As Chandrayaan-3’s rover Pragyan moves around the uncharted lunar south pole collecting data crucial for future manned missions, the Indian Space Research Organisation (Isro) is already planning another historic milestone in India’s space odyssey.
As early as September first week, the space agency may launch the Aditya-L1 — India’s first space observatory for solar research.
“We are planning to launch Aditya-L1 in the first week of September,” Isro chairman S. Somanath said, just a day after the agency put India in an elite club of nations with the successful conduct of its maiden lunar landing mission.
Hitching a ride on India’s heavy-duty launch vehicle, the PSLV, the Aditya-L1 spacecraft will travel 1.5 million km in about four months to study the Sun’s atmosphere.
Key scientific objectives are to study coronal heating, solar wind acceleration, coronal magnetometry, origin and monitoring of near-UV solar radiation and the continuous observation of photosphere, chromosphere and corona, solar energetic particles and magnetic field of the Sun.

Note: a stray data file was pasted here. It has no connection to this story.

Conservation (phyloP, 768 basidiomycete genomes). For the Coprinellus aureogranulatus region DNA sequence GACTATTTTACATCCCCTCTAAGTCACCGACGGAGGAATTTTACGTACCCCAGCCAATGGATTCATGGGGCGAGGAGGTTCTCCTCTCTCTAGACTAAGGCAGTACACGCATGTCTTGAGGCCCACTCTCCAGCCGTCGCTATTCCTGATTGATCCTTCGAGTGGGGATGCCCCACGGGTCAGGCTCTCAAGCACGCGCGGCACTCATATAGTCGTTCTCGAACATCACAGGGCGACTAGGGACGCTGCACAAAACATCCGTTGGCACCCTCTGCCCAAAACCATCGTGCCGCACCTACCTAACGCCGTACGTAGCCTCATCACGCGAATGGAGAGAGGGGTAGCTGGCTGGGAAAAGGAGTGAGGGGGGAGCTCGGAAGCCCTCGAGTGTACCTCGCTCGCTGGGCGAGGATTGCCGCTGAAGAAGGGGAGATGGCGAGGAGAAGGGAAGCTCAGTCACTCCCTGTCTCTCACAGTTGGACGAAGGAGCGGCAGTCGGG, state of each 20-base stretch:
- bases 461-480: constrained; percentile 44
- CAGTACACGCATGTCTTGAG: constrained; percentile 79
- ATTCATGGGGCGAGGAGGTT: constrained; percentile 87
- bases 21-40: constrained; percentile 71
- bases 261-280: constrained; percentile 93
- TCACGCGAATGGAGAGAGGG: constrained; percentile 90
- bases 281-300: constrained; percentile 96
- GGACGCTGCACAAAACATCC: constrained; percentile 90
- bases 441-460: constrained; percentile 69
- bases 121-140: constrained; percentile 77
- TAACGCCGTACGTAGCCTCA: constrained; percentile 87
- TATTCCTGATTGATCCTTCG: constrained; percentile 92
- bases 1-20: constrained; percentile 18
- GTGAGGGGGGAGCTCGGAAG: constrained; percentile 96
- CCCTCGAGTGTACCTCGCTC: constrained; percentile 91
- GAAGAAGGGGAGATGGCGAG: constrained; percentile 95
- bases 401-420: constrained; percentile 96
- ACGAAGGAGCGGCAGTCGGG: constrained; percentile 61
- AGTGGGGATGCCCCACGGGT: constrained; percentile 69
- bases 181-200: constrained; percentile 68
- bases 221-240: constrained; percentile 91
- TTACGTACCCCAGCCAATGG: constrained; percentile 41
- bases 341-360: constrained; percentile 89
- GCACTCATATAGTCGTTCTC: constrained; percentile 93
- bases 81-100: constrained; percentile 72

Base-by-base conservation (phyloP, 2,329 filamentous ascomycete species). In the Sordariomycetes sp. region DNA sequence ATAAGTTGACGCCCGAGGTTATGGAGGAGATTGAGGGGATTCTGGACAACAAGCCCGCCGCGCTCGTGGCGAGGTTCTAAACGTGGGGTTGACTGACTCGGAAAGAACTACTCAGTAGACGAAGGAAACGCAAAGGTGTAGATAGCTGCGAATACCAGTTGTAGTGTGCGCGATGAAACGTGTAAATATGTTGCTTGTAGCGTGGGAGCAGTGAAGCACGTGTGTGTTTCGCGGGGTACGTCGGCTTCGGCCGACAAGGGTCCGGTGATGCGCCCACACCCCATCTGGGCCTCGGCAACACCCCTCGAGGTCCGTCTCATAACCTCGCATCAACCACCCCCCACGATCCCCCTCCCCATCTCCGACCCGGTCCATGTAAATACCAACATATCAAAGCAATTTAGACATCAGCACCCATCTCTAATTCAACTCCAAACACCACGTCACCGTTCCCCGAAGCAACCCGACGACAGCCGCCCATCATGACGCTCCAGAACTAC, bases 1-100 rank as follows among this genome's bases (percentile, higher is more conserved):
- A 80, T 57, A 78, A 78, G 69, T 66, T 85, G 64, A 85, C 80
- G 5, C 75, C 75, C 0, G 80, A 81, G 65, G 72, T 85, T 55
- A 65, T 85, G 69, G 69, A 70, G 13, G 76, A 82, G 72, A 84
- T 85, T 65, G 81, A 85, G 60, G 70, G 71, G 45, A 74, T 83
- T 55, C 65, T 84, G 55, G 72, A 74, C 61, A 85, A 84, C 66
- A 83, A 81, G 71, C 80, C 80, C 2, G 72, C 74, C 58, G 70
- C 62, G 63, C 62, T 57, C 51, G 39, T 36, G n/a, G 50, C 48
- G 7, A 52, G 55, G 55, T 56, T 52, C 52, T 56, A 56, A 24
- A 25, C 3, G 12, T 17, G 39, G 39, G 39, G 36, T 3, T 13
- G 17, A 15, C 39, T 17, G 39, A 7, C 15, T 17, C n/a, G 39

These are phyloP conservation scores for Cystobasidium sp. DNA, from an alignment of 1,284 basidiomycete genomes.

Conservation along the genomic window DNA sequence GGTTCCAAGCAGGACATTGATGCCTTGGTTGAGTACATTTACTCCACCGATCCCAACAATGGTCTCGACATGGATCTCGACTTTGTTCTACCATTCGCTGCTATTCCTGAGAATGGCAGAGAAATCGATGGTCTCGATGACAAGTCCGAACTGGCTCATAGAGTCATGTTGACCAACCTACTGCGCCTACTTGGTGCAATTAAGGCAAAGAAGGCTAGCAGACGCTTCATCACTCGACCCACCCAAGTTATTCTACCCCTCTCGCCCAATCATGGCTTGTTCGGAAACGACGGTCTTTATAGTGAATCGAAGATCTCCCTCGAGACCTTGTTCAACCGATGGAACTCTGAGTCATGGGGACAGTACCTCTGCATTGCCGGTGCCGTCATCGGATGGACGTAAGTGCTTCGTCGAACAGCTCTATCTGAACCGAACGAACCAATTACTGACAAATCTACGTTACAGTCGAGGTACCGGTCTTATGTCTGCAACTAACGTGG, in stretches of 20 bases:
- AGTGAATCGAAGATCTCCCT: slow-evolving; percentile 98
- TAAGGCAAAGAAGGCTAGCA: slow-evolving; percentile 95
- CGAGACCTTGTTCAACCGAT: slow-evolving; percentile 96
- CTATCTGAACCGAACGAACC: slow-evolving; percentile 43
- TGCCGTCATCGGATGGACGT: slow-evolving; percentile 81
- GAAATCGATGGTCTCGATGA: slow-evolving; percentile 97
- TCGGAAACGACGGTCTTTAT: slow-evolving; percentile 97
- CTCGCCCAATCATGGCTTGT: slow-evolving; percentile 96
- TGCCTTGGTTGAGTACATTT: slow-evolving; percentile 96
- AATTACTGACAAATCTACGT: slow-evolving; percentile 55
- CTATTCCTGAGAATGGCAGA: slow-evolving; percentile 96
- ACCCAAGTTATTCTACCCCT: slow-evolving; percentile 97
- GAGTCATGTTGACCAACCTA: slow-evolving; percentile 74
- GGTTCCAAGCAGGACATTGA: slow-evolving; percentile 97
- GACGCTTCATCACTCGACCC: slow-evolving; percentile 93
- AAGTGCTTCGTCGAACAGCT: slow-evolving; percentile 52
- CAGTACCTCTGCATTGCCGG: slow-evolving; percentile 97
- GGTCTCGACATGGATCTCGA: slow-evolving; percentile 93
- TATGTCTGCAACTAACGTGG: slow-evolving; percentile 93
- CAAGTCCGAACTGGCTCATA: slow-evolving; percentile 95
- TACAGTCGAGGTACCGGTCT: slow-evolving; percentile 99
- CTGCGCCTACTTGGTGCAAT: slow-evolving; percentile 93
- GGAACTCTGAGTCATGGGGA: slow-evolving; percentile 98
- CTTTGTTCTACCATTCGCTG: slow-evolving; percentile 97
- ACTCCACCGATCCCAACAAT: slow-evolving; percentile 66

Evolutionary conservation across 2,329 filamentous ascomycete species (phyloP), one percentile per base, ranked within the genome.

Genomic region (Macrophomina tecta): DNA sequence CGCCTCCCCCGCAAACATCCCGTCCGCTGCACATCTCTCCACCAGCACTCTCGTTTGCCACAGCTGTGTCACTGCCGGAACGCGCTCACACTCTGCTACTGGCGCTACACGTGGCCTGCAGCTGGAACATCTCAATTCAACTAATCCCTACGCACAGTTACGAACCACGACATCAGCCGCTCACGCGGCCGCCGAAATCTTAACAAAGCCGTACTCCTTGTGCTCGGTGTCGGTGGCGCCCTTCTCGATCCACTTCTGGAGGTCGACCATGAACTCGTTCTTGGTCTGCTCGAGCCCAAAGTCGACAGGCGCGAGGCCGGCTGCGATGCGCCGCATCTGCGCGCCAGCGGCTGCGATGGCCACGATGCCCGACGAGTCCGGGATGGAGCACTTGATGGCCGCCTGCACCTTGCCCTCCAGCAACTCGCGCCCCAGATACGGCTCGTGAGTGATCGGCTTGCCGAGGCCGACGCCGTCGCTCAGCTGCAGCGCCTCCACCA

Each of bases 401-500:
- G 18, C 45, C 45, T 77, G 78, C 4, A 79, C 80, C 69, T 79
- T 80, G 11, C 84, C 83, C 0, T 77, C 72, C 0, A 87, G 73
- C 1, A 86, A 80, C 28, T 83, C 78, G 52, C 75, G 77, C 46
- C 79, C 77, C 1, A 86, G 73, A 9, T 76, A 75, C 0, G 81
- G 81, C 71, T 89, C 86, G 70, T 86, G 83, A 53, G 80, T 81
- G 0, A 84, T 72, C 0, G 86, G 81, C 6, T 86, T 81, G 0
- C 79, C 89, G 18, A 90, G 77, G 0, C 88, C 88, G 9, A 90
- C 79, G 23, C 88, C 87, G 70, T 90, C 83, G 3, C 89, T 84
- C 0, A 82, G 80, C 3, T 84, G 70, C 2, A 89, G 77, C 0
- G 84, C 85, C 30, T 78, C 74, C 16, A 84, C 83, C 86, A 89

Longer term, data from the mission could help better understand the Sun’s impact on Earth’s climate patterns.
Named after the Hindi word for the Sun, the spacecraft aims to study solar winds, which can cause disturbance on Earth and are commonly seen as “auroras”.
The mission will obtain near simultaneous images of the different layers of the Sun’s atmosphere, which reveal the ways in which the energy may be channeled and transferred from one layer to another. Thus the Aditya-L1 mission will enable a comprehensive understanding of the dynamical processes of the Sun and address some of the outstanding problems in solar physics and heliophysics.
In 2019, the government sanctioned about ₹378.53 crore, excluding launch costs, for the Aditya-L1 mission. Isro has not given an official update on costs.
Isro has earned a reputation for world-beating cost competitiveness in space engineering that executives and planners expect will boost its now-privatised space industry. The Chandrayaan-3 mission, which landed a spacecraft on the lunar south pole, had a budget of just about $75 million.
Other planned missions.